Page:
We can also expect China to remain an manufacturing powerhouse for the foreseeable future. The huge scale of operations over there, and the ability to rapidly redeploy these resources, will allow China to grab more than it’s fair share of the world manufacturing market.

Manufacturing, like so many industries{{7}}, is changing, and changing rapidly. What’s most interesting though, is how a new generation of companies are emerging that are finding ways to exploit this situation to “export”, and create new, knowledge intensive jobs at home in the process.

[[7]]The destruction of traditional retail @ PEG[[7]]

Source: Steve Jurvetson

Malls are the casinos of middle class suburbia

The department stores are empty but the malls (or at least the malls here in Australia and nearby in China and South-East Asia) are full. Why is there such a difference when department stores and malls seemingly offer shoppers the same thing: Chanel, Yves Saint Laurent, Prada, Vivienne Westwood and Alexander McQueen (and a bunch of lower status retailers) all under one roof?

While department stores have been in decline for at least the last thirty years{{1}} many malls have never seemed busier. The crowds we expect at the mall during Christmas are popping up every other weekend, forcing us to park at the far corner of the back parking lot before running through the rain only to arrive at the mall proper just in time to catch our film.

[[1]]Winners and Losers in Retail @ PEG[[1]]

As I pointed out in The Destruction of Traditional Retail{{2}}:

[[2]]The Destruction of Traditional Retail @ PEG[[2]]

Department stores [bring] together a collection of departments, each selling a different type of product, where a department could be a small to mid-sized store on it’s own.

Department stores traditionally offered the aspirational suburbanite or rural visitor an opulent setting where they could while away the day drifting from shoes to cosmetics with a stop for a light lunch and a visit to the bookstore, florist or hairdresser. They would make the long trip to the centre of town (or to the city even) for that much needed pair of shoes and formal dress, only to find themselves spending the entire day there.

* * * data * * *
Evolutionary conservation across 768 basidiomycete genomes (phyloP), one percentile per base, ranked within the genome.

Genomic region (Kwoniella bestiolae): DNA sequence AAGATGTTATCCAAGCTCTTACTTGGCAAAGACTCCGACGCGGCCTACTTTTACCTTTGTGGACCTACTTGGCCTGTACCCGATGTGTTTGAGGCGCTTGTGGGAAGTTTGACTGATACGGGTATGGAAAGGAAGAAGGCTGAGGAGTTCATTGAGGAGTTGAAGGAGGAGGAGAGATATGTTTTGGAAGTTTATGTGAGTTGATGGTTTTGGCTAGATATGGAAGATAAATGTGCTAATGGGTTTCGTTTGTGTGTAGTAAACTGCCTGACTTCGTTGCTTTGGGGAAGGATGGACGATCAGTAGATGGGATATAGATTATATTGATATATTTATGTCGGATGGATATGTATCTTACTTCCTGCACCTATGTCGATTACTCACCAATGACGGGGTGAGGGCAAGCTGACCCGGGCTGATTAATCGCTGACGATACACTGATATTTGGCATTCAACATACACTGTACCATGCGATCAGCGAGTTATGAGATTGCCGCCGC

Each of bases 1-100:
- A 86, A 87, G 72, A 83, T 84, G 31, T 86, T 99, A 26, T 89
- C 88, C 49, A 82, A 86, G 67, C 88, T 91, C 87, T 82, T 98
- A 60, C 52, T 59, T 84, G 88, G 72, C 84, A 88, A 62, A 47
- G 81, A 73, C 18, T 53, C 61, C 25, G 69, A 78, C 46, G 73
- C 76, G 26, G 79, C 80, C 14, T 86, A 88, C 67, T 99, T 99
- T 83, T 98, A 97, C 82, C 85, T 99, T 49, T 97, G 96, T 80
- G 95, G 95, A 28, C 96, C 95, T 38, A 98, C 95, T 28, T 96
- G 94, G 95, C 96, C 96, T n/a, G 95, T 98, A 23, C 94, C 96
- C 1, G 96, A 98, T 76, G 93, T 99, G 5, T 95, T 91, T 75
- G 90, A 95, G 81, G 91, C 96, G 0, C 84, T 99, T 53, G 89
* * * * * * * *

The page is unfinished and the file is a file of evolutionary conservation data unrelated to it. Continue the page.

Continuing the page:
Malls, though (again from The Destruction of Traditional Retail):

… took this model to the logical extreme by collecting together a large number of separate stores to create a shopping destination.

Ironically, many malls were often built around a department store playing the role of anchor tenant. The department store provided that critical mass of products that would convince shoppers to try their luck at the mall rather than head somewhere else.

If malls and department stores so similar then why is one succeeding while the other fails?

The first difference is the Gruen transfer.

The invention of the classic indoor mall is generally credited to Vienna-born architect Victor Gruen. Gruen first outlined his vision for malls in a 1952 article in the US magazine Progressive Architecture. Most Americans were moving out to suburbia but still shopping downtown. Gruen considered suburbia soulless and heartless. The mall, he thought, could remedy these problems by recreating the town marketplace or public square and providing the suburbs with a cultural focus.